By Jay Atkinson MAY 04, 2014, The Boston Globe
Not long ago, I was invited to speak at the annual banquet for an “elite” youth hockey organization. Before dinner, the organization’s president mentioned how he and his neighbor, another hockey dad, had seen the need for a top-tier program in their area, and how much planning and money it had required to create one. He rhapsodized about the championships his teams had won in their first two years of operation. He also said his 6-year-old son and his neighbor’s boy were hockey-crazed best friends — or at least they used to be. His neighbor’s son was not selected for the mite team that first year, and the two men and their boys had not spoken to each other since.
In brief, that’s exactly what’s wrong with youth sports. Too much money, too much parent involvement, and too many brokenhearted 6-year-olds. (Not to mention too many well-meaning adults who have no clue about all of the above.)
Perhaps the professionalism that has invaded youth sports is related to the Bruins, Patriots, Red Sox, and Celtics all ringing up championships over the past decade. Hey, I want some of that, says Overzealous Sports Dad, jumping up from his couch. But single-sport specialization, the privatization of youth leagues, and the ranking and cutting of young children have become widespread. These are not positive trends, and coaches, educators, community leaders, and parents should take heed.
Three out of four American families with school-aged children have at least one playing an organized sport — a total of about 45 million kids. By age 15, as many as 80 percent of these youngsters have quit, according to the Open Access Journal of Sports Medicine. One reason is the gap between the child’s desire to have fun and the misguided notion among some adults that their kids’ games are a miniature version of grown-up competitions, where the goal is to win. In 20 years of coaching youth and high school sports, I can say unequivocally that adult expectations are the number one problem. As we approach summer, when the living is supposed to be easy, too many families are searching the Internet for a private batting instructor, a summer hockey program, an expensive strength camp, and that elusive AAU coach who can get their 11-year-old to improve her jump shot. This is a misguided attempt to accelerate a process that may not even be occurring, since most young athletes will never reach the elite level.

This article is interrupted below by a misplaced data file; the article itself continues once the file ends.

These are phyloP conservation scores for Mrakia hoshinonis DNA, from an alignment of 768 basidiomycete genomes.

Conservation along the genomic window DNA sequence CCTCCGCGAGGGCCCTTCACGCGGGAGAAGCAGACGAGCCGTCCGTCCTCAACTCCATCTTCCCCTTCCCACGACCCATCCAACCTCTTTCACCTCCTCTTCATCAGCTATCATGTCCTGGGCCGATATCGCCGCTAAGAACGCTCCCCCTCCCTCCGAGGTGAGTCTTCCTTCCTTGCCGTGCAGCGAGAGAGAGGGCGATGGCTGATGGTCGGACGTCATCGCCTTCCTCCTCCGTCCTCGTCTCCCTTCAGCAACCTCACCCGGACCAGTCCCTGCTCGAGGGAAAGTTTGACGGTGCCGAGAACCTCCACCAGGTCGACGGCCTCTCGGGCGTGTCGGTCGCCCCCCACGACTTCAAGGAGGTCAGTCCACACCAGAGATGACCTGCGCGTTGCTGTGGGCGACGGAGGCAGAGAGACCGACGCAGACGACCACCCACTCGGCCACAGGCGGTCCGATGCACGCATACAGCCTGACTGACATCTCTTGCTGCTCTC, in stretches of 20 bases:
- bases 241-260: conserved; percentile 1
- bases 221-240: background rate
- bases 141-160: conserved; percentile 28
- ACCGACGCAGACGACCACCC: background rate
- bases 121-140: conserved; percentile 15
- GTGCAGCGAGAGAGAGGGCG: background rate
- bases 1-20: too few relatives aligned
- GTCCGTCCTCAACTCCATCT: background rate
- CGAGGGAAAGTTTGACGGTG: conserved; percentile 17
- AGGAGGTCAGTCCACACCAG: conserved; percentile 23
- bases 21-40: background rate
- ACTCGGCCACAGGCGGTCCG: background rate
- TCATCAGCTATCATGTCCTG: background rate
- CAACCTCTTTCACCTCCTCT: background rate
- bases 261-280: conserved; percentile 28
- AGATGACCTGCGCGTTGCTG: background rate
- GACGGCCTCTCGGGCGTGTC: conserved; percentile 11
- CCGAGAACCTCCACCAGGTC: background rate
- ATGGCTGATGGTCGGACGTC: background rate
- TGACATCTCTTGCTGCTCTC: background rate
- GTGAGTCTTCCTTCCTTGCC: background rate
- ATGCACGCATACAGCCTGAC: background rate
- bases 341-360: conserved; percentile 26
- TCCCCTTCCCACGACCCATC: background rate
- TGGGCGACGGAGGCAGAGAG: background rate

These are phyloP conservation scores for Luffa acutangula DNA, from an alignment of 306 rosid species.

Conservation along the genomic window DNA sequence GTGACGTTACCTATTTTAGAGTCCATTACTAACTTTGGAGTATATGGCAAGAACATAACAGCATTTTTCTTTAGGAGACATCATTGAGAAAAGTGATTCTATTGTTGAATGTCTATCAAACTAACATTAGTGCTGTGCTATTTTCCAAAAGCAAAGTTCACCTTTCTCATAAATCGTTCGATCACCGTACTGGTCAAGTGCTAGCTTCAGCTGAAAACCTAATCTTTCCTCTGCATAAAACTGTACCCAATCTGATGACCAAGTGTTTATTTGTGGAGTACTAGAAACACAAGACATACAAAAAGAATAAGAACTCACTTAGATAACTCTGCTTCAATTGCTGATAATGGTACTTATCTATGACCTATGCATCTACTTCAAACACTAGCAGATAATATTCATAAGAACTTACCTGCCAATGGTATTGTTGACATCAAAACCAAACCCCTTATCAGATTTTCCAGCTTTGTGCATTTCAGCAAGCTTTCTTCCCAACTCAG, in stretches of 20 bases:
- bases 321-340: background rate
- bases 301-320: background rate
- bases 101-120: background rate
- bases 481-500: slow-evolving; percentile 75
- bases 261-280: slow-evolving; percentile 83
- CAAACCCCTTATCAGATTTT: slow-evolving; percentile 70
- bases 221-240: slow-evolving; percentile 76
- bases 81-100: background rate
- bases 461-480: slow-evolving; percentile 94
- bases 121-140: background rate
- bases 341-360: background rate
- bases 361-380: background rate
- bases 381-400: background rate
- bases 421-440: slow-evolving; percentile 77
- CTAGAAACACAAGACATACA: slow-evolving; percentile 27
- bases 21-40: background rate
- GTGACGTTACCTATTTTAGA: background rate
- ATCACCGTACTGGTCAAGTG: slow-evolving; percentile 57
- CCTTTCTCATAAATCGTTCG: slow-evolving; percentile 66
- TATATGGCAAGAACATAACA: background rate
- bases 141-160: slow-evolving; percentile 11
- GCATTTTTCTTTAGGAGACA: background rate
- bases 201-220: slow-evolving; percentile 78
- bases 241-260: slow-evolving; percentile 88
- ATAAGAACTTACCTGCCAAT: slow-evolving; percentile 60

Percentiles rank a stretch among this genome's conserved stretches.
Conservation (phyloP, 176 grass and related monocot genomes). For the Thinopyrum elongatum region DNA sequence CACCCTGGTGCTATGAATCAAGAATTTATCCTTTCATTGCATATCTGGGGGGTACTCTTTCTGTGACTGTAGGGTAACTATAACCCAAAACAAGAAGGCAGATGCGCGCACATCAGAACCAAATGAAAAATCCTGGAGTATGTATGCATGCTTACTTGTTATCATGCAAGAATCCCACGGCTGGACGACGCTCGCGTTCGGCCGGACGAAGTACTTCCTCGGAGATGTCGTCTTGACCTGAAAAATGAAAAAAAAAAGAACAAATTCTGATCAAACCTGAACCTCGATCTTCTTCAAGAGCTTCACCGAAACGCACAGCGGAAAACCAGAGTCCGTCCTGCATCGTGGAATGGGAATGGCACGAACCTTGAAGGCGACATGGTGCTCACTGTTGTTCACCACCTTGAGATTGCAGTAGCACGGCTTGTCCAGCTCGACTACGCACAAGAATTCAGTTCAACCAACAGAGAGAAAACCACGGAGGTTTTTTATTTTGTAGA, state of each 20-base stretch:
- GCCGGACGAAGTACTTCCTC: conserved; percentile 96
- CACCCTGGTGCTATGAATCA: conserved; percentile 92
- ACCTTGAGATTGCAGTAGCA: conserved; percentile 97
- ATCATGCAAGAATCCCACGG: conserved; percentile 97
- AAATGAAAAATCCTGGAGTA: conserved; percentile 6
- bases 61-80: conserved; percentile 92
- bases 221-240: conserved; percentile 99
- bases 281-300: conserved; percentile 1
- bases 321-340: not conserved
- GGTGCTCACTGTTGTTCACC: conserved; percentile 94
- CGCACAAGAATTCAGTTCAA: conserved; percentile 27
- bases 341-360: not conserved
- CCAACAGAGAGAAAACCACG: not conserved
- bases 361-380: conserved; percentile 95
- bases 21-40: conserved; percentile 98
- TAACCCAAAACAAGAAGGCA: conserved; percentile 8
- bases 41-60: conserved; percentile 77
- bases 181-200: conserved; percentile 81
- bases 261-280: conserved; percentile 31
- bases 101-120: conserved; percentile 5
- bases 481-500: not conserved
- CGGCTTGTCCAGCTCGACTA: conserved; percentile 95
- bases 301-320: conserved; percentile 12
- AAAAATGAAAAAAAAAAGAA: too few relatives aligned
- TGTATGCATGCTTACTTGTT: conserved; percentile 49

When I was growing up in Methuen, we organized our own football, hockey, and baseball teams. Any kid who had a football helmet, a pair of Bobby Orr Rally skates, or a first baseman’s mitt could play. We contacted teams from other neighborhoods and played entire seasons without our parents having anything to do with it. My friends and I even staged our own tennis tournaments at the public courts. (The baseball players swore it helped with their timing at the plate.)
Except for renting the ice at the local rink, and a set of hockey jerseys we pitched in to buy, it was free. We played for the love of it. Indeed, many of us went on to play high school and college varsity sports.
Maybe you’re thinking: So this guy went to grammar school with Huck Finn, good for him. But how’s little Eliza going to get a scholarship if she’s not throwing heat? But the fact is, approximately 1 percent of high school athletes will receive a Division 1 scholarship. And those scholarships, on average, are worth much less than the family’s investment in private lessons, sports camps, and other training.
The writer Edna St. Vincent Millay once noted that life is not one damn thing after another, it’s one damn thing over and over. That applies to specialization in youth sports, too. Hockey season, which once ran from Halloween to St. Patrick’s Day, now starts in late August and wheezes to a halt in April. Then there’s 10 weeks of “spring hockey,” summer hockey camps, and so on. Basketball, soccer, baseball, and gymnastics — same deal. I’ve seen many promising teen athletes “retire” at a time when their interest in sports should be peaking.
Some kids are sick of playing, and some are sick of playing in pain. A 2013 study of 1,200 young athletes showed those who concentrated on a single sport were 70 percent to 93 percent more likely to be injured than those who played multiple sports.
At that hockey banquet, I said adults must set their egos aside and remember to let the kids have fun. And to do that, we need to return youth sports to the neighborhood, where they belong.
This summer, encourage your children to go fishing, play mini golf, and invite their pals to shoot hoops in the driveway. Have them visit the library, and loaf around in the backyard chewing on blades of grass. And keep in mind that the interior experience of playing a sport, the beauty and the joy of it, is sovereign territory and belongs to the kids themselves.